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Natural Heritage Information Centre

Natural Areas Report: HAPPY VALLEY FORESTS

Area Id: 1285 Area Type: ANSI-LS
Size (ha): 648.0 Significance Level: Provincial

Site District:
Topographic Maps:

UTM Centroid: 17 611500 4868500
Decimal Latitude/Longitude: 43.9631850558728   -79.6099914516251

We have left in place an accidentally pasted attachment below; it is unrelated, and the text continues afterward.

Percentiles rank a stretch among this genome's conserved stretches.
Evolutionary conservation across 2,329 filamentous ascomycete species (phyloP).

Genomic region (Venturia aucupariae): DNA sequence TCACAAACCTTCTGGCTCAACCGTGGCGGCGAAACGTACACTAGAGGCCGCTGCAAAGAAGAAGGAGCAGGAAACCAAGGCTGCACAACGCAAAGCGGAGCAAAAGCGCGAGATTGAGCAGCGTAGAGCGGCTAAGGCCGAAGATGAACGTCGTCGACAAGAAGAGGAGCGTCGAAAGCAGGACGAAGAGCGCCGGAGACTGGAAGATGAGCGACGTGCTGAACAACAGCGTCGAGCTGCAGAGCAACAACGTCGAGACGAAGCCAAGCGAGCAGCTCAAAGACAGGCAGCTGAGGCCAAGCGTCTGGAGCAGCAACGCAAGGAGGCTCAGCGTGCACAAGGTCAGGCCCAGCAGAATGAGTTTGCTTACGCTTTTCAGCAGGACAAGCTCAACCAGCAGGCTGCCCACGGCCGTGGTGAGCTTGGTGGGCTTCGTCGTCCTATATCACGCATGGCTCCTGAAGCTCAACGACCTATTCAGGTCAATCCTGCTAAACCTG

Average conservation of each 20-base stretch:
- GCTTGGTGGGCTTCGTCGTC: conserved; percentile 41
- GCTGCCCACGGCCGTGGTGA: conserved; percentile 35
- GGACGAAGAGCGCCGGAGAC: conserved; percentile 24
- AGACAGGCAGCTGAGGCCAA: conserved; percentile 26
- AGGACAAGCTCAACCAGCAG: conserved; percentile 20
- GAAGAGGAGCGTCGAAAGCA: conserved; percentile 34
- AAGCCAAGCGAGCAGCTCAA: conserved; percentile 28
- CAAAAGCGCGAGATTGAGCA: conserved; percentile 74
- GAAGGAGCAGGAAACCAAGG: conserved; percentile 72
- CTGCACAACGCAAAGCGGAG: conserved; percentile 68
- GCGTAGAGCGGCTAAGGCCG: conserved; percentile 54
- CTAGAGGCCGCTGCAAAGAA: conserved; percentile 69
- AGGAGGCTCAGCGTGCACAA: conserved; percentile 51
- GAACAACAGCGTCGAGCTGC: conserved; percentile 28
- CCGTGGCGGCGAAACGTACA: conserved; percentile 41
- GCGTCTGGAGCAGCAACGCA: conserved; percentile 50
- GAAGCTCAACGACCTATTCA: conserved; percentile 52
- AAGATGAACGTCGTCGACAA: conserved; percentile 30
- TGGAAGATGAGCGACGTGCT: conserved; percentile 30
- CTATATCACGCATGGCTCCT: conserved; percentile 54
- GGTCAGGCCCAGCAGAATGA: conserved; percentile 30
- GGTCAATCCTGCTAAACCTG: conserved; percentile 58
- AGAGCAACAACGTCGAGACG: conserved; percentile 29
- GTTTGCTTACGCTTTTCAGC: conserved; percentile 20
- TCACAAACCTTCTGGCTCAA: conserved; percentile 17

Vegetation: Happy Valley Forests consists mainly of hilly upland areas covered mostly by forests and to a minor extent by old field and small conifer plantations. The remainder of the area consists of: (1) dry lowland areas of forest; (2) treed swamps in wet lowland areas; and (3) a few small areas of open wetland, including wet meadows with scattered trees, and thickets. Several ponds in the area are by and large not part of wetland complexes. Various communities dominated by sugar maple or sugar maple and beech make up most of the upland forest. Frequent associates are white birch, white ash, eastern hemlock, black cherry, and red oak. In the eastern part of the ANSI, forests dominated by red maple and/or red oak occur. The main associates here are beech, white birch, eastern hemlock and largetooth aspen. Situated in valleys between ridges in the east-central part of the ANSI are stands of largetooth aspen, with white birch, red maple and occasional beech, red oak and trembling aspen. Other stands of birch and aspen in which trembling aspen is dominant or co-dominant occur in the central portion of the ANSI in proximity to old field areas and at other scattered locations, and probably represent successional forests. [Lambert 1983]